Synspira’s inhaled SNSP113 candidate therapy against bacterial biofilms in the lungs of patients with cystic fibrosis (CF) has received orphan drug status by the U.S. Food and Drug Administration (FDA).
The buildup of mucus in CF patients’ organs, including the lungs, promotes the development of bacterial biofilms — aggregates of bacteria that adhere to the lungs’ surface. Biofilms make it harder for antibiotics to reach the bacteria, rendering them less efficient.
SNSP113, a complex sugar polymer called polycationic glycopolymerpoly acetyl arginyl glucosamine or PAAG15A, is a modified sugar molecule that enhances mucus clearance and biofilm decomposition.
Specifically, the therapy has a dual action: it interacts with components of bacteria in biofilms, breaking them apart; and with components of mucus, making it less sticky. SNSP113’s ultimate purpose is to improve lung function in CF patients.
The orphan drug status aims to encourage the development of therapies for rare and serious diseases, through benefits such as seven years of market exclusivity and exemption from FDA application fees.
“The orphan designation granted for PAAG15A by the FDA reflects the need for new treatment options for patients living with cystic fibrosis, and in particular for those patients with relentless and antibiotic-resistant bacterial infections such as Burkholderia and non-tuberculous Mycobacteria,” Shenda Baker, PhD, chief executive officer of Synspira, said in a press release.
SNSP113 was originally developed by Synedgen using its glycomics technology platform, which is now exclusively licensed to Synspira to develop inhaled therapies for CF, chronic obstructive pulmonary disease (COPD), and pneumonia.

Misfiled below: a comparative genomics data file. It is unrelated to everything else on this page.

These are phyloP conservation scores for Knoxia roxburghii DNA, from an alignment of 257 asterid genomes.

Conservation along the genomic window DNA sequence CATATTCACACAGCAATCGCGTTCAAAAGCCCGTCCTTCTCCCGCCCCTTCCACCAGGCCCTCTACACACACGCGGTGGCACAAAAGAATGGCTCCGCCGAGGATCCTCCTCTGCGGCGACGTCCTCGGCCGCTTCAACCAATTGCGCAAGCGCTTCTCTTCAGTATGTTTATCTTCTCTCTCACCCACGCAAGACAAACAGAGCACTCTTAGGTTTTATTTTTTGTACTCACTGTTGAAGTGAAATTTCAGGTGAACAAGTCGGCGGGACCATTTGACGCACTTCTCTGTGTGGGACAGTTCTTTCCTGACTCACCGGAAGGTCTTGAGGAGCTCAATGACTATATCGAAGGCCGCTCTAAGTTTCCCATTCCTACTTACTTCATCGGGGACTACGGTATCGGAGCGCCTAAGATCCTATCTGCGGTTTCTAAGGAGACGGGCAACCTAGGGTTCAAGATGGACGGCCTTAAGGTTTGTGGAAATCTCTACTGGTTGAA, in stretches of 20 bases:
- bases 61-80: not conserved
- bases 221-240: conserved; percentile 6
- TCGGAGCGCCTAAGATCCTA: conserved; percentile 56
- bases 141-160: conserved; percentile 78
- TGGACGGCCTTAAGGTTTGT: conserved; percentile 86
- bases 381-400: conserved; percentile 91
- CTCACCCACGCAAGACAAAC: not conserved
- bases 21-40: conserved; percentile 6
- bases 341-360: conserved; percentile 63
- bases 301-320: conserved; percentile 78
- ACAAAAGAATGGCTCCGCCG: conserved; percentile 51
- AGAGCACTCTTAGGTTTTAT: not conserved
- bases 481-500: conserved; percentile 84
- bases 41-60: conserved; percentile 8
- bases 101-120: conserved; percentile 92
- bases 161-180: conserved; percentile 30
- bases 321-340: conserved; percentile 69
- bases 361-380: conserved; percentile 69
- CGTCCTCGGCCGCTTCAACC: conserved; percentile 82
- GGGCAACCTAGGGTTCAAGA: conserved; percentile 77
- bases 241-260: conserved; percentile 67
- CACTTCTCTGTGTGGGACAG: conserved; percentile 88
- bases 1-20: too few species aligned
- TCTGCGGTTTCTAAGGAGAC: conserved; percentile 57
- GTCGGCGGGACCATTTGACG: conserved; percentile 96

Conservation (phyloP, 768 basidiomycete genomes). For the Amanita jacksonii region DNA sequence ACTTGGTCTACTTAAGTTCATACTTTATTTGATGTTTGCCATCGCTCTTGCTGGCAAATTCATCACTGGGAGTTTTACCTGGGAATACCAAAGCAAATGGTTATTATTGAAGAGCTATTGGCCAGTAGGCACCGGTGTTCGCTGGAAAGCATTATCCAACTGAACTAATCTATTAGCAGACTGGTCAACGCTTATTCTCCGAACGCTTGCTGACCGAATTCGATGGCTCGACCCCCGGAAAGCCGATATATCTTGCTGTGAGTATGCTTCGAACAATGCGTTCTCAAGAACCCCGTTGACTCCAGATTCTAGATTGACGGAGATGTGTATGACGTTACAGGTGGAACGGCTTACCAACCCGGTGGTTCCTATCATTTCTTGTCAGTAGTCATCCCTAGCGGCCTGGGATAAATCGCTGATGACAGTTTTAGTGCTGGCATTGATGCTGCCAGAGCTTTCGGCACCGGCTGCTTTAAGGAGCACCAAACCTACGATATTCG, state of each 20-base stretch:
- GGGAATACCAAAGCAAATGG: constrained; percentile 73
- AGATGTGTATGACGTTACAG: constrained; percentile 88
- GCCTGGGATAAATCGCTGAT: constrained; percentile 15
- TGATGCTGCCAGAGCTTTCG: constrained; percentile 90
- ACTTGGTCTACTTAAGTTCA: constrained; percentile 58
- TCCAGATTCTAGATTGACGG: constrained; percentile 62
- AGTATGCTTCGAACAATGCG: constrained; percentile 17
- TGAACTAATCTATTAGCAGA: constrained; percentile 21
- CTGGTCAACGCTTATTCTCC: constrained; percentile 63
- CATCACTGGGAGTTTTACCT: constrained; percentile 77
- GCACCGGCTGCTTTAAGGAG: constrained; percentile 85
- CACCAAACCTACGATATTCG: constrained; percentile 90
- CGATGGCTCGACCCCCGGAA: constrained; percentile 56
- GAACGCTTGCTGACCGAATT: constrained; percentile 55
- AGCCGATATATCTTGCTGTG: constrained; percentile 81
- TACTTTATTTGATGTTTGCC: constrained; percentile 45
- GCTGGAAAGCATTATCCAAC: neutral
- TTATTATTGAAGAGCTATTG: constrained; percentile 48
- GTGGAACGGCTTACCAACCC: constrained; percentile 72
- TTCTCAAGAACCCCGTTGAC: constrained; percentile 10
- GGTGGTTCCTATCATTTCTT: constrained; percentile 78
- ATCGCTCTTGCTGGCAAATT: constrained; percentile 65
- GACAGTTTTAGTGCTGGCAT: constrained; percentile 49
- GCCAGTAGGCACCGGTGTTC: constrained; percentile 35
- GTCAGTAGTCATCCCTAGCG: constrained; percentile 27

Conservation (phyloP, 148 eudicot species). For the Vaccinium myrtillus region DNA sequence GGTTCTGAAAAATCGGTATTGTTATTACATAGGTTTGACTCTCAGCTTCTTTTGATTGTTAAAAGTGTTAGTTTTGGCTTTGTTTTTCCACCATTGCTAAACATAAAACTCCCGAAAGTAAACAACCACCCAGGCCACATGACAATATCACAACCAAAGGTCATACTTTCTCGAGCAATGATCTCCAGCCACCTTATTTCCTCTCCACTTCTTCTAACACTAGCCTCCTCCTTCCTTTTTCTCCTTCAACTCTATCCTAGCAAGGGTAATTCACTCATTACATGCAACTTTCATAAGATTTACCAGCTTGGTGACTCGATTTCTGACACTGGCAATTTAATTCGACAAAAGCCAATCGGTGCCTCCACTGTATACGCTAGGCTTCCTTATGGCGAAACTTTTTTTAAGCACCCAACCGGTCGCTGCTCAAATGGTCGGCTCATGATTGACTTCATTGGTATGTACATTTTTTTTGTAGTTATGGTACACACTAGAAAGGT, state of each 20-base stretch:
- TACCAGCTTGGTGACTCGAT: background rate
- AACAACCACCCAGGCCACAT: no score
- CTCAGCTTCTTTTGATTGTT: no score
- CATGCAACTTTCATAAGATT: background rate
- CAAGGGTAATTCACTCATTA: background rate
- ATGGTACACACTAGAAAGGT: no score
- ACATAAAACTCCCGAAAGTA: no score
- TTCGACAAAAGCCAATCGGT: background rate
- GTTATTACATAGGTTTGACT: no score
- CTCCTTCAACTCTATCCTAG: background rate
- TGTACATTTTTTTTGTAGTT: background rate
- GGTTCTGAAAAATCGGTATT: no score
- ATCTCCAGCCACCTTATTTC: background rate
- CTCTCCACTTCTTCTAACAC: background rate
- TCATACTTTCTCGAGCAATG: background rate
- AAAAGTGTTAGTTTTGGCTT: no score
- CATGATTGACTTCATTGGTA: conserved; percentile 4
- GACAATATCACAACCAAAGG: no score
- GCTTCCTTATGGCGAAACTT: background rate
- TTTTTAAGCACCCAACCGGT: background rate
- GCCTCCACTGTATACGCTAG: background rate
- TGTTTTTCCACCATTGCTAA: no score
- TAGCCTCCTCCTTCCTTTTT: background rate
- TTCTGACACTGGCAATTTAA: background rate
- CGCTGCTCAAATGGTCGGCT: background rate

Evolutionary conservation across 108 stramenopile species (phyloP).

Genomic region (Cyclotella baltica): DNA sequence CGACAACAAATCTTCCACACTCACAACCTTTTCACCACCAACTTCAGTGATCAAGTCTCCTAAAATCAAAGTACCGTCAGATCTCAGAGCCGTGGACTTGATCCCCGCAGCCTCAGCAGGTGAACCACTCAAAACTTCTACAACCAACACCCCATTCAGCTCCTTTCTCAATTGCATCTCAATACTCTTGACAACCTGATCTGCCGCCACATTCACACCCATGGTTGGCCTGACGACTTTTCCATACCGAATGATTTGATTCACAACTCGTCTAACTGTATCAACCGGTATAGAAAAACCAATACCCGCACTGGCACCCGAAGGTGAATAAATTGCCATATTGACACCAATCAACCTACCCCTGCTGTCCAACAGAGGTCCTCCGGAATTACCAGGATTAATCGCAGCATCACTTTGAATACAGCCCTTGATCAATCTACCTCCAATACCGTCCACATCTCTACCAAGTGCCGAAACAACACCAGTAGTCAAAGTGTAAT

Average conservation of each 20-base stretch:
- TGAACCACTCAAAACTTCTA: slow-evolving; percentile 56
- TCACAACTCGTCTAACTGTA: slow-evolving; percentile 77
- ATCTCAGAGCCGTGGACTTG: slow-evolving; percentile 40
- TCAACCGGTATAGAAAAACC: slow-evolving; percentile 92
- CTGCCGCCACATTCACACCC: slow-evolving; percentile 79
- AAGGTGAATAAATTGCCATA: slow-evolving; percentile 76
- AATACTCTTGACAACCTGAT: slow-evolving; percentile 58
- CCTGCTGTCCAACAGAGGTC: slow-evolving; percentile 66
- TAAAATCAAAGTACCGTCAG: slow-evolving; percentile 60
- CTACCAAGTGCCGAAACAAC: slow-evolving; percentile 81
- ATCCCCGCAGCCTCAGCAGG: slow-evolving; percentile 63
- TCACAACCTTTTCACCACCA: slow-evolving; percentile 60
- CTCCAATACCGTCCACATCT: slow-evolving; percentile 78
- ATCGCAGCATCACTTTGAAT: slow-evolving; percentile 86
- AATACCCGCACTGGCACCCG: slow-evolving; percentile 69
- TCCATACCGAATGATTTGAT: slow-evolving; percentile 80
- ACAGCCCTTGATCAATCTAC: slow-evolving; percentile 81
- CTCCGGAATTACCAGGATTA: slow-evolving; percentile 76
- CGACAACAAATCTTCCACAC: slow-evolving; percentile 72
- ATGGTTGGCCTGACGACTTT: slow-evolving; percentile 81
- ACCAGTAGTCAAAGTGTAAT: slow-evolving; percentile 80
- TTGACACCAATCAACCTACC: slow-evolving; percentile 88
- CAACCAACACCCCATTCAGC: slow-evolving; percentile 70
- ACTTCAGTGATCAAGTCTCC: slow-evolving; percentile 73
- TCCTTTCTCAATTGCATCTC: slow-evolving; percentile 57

Once-daily treatment with SNSP113 (previously known as SYGN113) was shown to lead to a significant decrease in biofilms of nontuberculosis mycobacteria (NTM) Mycobacterium abscessus isolated from CF patients.
More recently, SNSP113 showed the capacity to eliminate antibiotic-resistant Pseudomonas aeruginosa bacteria, a major cause of lung disease in CF patients. Within two to four hours after treatment, the bacteria numbers decreased by 1 million to 10 million, and elimination was seen within 24 hours after treatment.
“We are developing SNSP113 to treat pulmonary infection and airway congestion in cystic fibrosis patients to improve pulmonary health. Because SNSP113 treats the drivers of pulmonary decline rather than the underlying CFTR mutation [the mutation causing CF], it has the potential to treat a broad population of CF patients regardless of genetic mutation,” Baker said.
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